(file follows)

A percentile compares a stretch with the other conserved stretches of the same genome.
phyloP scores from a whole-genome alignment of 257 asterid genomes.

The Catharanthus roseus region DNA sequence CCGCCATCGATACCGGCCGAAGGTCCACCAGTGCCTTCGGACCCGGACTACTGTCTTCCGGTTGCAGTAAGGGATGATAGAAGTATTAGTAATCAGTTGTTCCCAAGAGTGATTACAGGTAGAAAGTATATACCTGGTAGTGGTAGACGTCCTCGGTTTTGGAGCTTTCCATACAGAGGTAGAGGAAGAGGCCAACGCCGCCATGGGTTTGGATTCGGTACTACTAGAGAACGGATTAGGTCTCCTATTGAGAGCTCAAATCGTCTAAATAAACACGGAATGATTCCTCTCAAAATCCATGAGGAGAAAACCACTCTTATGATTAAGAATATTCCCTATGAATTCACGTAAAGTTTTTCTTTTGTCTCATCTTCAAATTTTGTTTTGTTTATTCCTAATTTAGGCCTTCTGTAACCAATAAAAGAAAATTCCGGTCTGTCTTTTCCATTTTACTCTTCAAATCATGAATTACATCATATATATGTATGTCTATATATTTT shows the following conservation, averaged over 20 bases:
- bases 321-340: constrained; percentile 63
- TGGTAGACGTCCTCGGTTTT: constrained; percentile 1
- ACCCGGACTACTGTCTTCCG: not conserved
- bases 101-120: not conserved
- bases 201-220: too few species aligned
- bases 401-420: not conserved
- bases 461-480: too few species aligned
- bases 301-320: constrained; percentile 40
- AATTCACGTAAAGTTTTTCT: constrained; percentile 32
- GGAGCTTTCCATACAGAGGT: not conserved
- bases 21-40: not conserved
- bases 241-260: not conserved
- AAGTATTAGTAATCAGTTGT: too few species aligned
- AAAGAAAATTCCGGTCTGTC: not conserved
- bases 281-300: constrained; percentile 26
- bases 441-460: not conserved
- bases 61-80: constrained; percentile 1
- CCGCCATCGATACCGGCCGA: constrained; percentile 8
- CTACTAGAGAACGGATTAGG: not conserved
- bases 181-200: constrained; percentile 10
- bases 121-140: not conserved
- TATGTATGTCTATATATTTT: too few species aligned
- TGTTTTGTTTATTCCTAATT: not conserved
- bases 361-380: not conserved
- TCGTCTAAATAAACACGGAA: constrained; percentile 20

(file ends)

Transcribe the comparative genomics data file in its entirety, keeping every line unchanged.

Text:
A percentile compares a stretch with the other conserved stretches of the same genome.
phyloP scores from a whole-genome alignment of 257 asterid genomes.

The Catharanthus roseus region DNA sequence CCGCCATCGATACCGGCCGAAGGTCCACCAGTGCCTTCGGACCCGGACTACTGTCTTCCGGTTGCAGTAAGGGATGATAGAAGTATTAGTAATCAGTTGTTCCCAAGAGTGATTACAGGTAGAAAGTATATACCTGGTAGTGGTAGACGTCCTCGGTTTTGGAGCTTTCCATACAGAGGTAGAGGAAGAGGCCAACGCCGCCATGGGTTTGGATTCGGTACTACTAGAGAACGGATTAGGTCTCCTATTGAGAGCTCAAATCGTCTAAATAAACACGGAATGATTCCTCTCAAAATCCATGAGGAGAAAACCACTCTTATGATTAAGAATATTCCCTATGAATTCACGTAAAGTTTTTCTTTTGTCTCATCTTCAAATTTTGTTTTGTTTATTCCTAATTTAGGCCTTCTGTAACCAATAAAAGAAAATTCCGGTCTGTCTTTTCCATTTTACTCTTCAAATCATGAATTACATCATATATATGTATGTCTATATATTTT shows the following conservation, averaged over 20 bases:
- bases 321-340: constrained; percentile 63
- TGGTAGACGTCCTCGGTTTT: constrained; percentile 1
- ACCCGGACTACTGTCTTCCG: not conserved
- bases 101-120: not conserved
- bases 201-220: too few species aligned
- bases 401-420: not conserved
- bases 461-480: too few species aligned
- bases 301-320: constrained; percentile 40
- AATTCACGTAAAGTTTTTCT: constrained; percentile 32
- GGAGCTTTCCATACAGAGGT: not conserved
- bases 21-40: not conserved
- bases 241-260: not conserved
- AAGTATTAGTAATCAGTTGT: too few species aligned
- AAAGAAAATTCCGGTCTGTC: not conserved
- bases 281-300: constrained; percentile 26
- bases 441-460: not conserved
- bases 61-80: constrained; percentile 1
- CCGCCATCGATACCGGCCGA: constrained; percentile 8
- CTACTAGAGAACGGATTAGG: not conserved
- bases 181-200: constrained; percentile 10
- bases 121-140: not conserved
- TATGTATGTCTATATATTTT: too few species aligned
- TGTTTTGTTTATTCCTAATT: not conserved
- bases 361-380: not conserved
- TCGTCTAAATAAACACGGAA: constrained; percentile 20